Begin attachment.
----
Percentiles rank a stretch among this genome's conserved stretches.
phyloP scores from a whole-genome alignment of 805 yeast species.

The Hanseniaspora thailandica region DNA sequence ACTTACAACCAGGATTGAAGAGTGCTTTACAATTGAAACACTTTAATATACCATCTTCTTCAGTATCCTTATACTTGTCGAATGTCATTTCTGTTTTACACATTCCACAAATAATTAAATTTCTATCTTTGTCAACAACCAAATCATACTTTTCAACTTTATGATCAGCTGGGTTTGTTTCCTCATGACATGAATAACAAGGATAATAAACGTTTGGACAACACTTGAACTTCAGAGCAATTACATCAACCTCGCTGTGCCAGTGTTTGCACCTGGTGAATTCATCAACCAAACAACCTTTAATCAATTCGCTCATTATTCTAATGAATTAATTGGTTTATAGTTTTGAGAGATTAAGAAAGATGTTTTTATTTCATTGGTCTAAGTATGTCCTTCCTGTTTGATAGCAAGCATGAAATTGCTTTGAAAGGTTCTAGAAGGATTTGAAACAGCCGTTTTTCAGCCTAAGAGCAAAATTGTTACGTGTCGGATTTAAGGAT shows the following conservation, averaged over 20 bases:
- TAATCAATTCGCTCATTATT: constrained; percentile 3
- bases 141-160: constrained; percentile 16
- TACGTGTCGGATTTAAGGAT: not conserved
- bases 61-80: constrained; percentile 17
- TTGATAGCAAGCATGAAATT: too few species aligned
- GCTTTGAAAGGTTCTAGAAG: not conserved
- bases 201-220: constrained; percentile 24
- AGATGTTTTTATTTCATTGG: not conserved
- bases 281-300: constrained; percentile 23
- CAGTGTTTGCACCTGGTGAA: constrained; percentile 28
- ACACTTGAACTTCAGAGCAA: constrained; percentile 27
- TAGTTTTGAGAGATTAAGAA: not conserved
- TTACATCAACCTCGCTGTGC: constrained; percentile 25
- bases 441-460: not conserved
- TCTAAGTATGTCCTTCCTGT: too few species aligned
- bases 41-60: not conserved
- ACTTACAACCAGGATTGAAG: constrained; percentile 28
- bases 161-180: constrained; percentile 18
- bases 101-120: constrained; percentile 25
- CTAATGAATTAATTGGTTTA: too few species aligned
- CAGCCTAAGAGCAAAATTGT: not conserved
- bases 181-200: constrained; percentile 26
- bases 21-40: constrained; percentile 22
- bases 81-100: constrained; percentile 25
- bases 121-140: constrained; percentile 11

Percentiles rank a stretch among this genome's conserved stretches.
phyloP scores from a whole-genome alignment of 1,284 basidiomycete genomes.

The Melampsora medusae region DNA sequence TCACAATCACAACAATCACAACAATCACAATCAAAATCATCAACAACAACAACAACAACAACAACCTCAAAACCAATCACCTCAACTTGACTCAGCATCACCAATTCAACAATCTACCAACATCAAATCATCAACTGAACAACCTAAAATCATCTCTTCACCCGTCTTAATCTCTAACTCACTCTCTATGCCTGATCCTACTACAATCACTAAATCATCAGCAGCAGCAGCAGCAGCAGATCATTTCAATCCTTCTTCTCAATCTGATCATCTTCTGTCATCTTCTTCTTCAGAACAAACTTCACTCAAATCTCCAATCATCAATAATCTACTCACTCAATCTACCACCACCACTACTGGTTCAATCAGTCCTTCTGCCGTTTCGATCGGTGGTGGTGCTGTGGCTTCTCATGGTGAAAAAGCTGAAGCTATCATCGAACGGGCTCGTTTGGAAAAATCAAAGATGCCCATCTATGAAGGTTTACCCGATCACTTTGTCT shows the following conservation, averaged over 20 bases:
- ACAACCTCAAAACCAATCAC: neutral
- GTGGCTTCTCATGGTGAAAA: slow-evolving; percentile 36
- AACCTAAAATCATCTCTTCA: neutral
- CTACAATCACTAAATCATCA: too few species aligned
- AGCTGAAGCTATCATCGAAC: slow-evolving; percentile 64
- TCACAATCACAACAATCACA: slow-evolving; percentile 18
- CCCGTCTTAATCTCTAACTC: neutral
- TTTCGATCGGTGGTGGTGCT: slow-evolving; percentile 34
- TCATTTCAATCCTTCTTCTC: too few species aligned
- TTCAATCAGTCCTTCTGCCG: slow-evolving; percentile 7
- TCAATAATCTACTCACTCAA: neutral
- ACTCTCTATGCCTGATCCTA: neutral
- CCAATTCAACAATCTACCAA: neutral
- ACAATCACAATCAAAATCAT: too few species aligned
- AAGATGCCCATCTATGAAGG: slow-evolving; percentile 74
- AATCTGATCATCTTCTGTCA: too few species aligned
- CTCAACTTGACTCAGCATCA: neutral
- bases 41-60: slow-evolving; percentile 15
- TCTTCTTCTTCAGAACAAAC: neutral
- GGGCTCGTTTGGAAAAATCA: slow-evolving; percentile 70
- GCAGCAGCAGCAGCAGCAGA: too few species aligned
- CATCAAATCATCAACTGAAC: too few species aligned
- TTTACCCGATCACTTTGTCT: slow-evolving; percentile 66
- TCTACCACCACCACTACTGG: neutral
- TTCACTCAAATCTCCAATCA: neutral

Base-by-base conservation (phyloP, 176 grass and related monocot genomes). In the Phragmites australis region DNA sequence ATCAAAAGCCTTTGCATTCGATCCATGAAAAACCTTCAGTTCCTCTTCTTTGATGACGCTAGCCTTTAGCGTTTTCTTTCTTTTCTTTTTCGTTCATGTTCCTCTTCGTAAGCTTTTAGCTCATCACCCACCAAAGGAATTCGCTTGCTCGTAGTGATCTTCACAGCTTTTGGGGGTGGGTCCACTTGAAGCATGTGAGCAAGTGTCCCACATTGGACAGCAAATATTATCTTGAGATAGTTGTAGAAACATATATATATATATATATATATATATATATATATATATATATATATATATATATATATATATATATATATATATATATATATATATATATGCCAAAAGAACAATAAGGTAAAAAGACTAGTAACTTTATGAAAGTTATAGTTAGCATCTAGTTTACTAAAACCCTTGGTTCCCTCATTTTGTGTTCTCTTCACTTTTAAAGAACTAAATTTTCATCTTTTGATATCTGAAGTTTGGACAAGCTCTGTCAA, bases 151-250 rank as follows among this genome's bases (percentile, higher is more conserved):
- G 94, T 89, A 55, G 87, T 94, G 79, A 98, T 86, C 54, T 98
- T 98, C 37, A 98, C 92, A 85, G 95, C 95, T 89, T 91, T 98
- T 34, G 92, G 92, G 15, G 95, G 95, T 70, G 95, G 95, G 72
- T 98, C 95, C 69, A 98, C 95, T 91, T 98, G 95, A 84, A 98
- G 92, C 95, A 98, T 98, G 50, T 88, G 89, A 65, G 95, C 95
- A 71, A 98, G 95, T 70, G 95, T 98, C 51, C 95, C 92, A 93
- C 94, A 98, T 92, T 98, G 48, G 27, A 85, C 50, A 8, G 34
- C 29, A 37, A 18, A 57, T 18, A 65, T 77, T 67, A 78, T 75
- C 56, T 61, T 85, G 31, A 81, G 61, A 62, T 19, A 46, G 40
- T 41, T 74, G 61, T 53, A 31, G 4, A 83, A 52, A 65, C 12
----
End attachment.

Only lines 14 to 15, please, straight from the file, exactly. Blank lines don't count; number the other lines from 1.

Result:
- ACACTTGAACTTCAGAGCAA: constrained; percentile 27
- TAGTTTTGAGAGATTAAGAA: not conserved